Prescriptions for protecting your network
- Locate the problem areas: Practice good security hygiene by examining the current health of the network. Healthcare institution leaders and administrators should know where their major data stores are, limit necessary access for their employees and staff, and keep track of access attempts to pinpoint weak spots. Certain staff may not need complete access to files and records to perform their jobs, and practitioners can enact low-cost process controls to prevent miscellaneous errors that can erode the cybersecurity of an institution.
- Make it easier for employees to report issues: Minor errors like phishing can be infectious. Industry leaders should make it easy for their staff to report phishing when it occurs (regardless of whether the staff took the bait) so they can nip issues in the bud and prevent an influx of employees from potentially compromising the network. Leaders can incentivize the process by implementing reward-based motivations for employees to report incidents quickly, thereby limiting the people and information affected.
- Institute checks and checkups: Have a game plan that focuses on mitigating or preventing incidents and breaches, rather than nursing a security system back to health after an attack has occurred. Institutional leaders need to know which processes deliver, dispose of, or publish personal data and put up checks to ensure that a minor mistake made by an employee does not escalate into a breach. By enacting a plan and conducting regular checkups of mobile and network security, healthcare institution leaders will have a standard by which they can regularly measure the pulse of their performance.
As healthcare institutions become increasingly interconnected, leaders need a plan to address the state of mobile and network security before an attack occurs. Reframe cybersecurity as a matter of patient care: Medical devices can be hacked, a breach can cause a misdiagnosis, and personal health information stored on computers can be stolen. Not to mention, the downtime during a breach can put patients in critical danger.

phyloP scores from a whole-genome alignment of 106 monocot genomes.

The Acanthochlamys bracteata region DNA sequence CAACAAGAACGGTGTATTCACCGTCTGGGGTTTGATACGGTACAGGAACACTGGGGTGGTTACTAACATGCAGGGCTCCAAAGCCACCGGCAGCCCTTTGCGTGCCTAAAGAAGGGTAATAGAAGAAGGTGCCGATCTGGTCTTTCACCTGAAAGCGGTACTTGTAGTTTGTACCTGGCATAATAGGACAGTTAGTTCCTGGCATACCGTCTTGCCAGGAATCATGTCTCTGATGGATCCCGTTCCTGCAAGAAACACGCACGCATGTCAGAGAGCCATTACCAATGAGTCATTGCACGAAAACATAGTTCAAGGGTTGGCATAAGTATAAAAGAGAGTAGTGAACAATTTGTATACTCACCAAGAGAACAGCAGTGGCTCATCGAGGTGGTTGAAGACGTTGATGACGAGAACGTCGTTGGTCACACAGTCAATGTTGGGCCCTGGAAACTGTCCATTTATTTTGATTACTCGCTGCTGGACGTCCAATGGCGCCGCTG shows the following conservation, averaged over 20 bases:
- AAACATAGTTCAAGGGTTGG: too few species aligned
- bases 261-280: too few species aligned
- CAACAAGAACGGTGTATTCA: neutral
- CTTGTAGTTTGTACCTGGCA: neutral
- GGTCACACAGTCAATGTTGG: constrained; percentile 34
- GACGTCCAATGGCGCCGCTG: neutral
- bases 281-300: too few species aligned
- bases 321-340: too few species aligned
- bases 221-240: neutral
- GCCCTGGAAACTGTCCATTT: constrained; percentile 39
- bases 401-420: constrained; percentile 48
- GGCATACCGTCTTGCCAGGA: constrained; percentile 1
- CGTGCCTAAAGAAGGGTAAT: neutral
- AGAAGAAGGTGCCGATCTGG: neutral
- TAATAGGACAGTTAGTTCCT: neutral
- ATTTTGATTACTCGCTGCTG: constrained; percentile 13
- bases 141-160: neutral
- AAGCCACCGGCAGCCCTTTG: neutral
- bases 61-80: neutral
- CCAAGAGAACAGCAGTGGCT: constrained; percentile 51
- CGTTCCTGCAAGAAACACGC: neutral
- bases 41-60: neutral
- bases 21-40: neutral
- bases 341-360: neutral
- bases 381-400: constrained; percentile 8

Protect before you have to treat. Industry leaders must take all of the necessary measures to assess and stabilize their institutions’ cybersecurity and better thwart attacks—especially “from the inside.” By putting up safeguards for employees, including doctors and nurses, to protect themselves from accidentally compromising their network, these institutions can lessen or prevent the threat of an incident or breach.
Or you can always seek a second opinion.
Suzanne Widup, senior analyst at Verizon Enterprise Solutions, is a co-author of the Verizon Data Breach Investigations Report, and lead author for the Verizon PHI Data Breach Report. She spends quality time hunting for publicly disclosed data breaches for the VERIS Community Database (vcdb.org). She has 20 years of IT experience, including Unix system administration, information security engineering, and digital forensics in large enterprise environments. She holds a BS in computer information systems and an MS in information assurance. Widup is the author of Computer Forensics and Digital Investigation With EnCase Forensic v.7,published by McGraw-Hill.